Evidence for intensification of meteorological droughts in Oman over the past four decades

Ahmed M. El Kenawy, Ali Al Buloshi, Talal Al Awadhi, Noura Al Nasiri, Francisco Navarro-Serrano, Salim Alhatrushi, S. M. Robaa, Fernando Domínguez-Castro, Matthew McCabe, Petra Manuela Schuwerack, Juan I. López-Moreno, Sergio M. Vicente-Serrano

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25 Scopus citations


Spatial and temporal variability of drought in Oman was assessed for the period 1979–2014 using the Standardized Precipitation Index (SPI) and the Standardized Precipitation Evapotranspiration Index (SPEI) at both seasonal (3-month) and annual (12-month) timescales. Changes in drought characteristics (e.g. frequency, duration, intensity, severity, and spatial extent) were detected for six distinct climatic regions delineated using a Principal Component Analysis (PCA). Results suggest a statistically significant increase in the frequency and severity of drought during the past four decades. Nonetheless, drought exhibited pronounced decadal variability, with more frequent and severe droughts occurring after 1997/1998. Also, results demonstrate that the areas influenced by extreme and very extreme droughts witnessed a statistically significant increase on the order of 0.13% and 0.18%/decade, respectively, compared to −0.06%/decade for the areas impacted by mild droughts. Spatially, there has been a prevalent drying trend in central and eastern regions of Oman, while a tendency towards wetter conditions was observed in northern Oman (especially in the Batinah plain). This study also investigates the time-varying dependency between climatic drivers of drought and large-scale circulation patterns using the cumulative annual mean (CAM) method. Results indicate an acceleration of drying after 1997/1998, mainly due to the warming sea surface temperature (SST) anomalies over the Atlantic Ocean in recent decades and also the shift of the Pacific Ocean circulation patterns (e.g. PDO and El Nino) from the positive to the negative mode at the end of the 1990s. These configurations are favorable for significant changes in the thermodynamic drivers of drought (i.e. air temperature and relative humidity), but have less influence on aerodynamic drivers (i.e. wind speed). The significant temperature rise in recent decades, combined with a significant decline of rainfall and relative humidity, can explain the prolonged drought episode lasting from 1998 to 2014. A comprehensive assessment of drought variability in a poorly-studied water-stressed region like Oman is of particular concern for stakeholders and policy-makers. This study provides meaningful conclusions and a basis for water resources management, agricultural and energy production, ecological protection, and contribute to more reliable drought mitigation strategies at the regional and national scales.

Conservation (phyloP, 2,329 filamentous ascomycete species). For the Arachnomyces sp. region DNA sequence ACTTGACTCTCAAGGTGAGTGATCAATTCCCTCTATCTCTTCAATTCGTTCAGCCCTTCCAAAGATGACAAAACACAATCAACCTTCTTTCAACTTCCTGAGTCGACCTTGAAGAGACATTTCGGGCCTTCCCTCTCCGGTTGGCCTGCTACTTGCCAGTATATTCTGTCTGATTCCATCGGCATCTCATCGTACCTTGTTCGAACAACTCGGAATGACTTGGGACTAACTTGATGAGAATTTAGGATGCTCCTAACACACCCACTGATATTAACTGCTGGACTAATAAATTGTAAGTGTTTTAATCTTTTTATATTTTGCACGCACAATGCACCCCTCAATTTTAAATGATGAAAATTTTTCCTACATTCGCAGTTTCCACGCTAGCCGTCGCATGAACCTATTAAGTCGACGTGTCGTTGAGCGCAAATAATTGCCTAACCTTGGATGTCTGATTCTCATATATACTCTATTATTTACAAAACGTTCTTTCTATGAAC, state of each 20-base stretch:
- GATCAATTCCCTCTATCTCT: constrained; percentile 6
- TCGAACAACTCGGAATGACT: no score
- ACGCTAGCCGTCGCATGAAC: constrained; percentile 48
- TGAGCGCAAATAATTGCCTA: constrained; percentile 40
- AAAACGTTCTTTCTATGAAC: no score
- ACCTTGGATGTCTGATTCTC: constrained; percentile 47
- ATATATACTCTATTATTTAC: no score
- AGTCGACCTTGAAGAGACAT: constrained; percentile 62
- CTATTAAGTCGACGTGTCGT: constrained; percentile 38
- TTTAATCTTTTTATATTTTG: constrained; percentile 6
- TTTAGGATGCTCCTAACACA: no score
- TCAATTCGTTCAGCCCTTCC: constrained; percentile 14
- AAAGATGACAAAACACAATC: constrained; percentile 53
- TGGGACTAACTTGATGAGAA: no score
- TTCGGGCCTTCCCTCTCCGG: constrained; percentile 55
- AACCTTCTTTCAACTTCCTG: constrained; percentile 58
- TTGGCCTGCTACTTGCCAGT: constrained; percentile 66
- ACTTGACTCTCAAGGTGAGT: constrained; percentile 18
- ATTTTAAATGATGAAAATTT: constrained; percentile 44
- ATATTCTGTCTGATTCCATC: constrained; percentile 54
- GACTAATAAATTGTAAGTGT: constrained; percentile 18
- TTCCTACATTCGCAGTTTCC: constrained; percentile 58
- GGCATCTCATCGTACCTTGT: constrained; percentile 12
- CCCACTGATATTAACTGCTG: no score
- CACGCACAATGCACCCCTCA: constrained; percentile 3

Original languageEnglish (US)
Pages (from-to)105126
JournalAtmospheric Research
StatePublished - Jul 8 2020

Bibliographical note

KAUST Repository Item: Exported on 2020-10-01
Acknowledgements: The authors are grateful to the Directorate General of Meteorology in Oman for providing meteorological data used for validation purpose in this study. We also would like to thank the National Centers for Environmental Prediction (NCEP), through Climate Forecast System Reanalysis (CFSR), for providing daily meteorological data employed for SPEI calculation. Research reported in this publication was supported by the HM Trust Fund (Strategic Project # SR/ART/GEOG/17/01) financed by Sultan Qaboos University, Oman.


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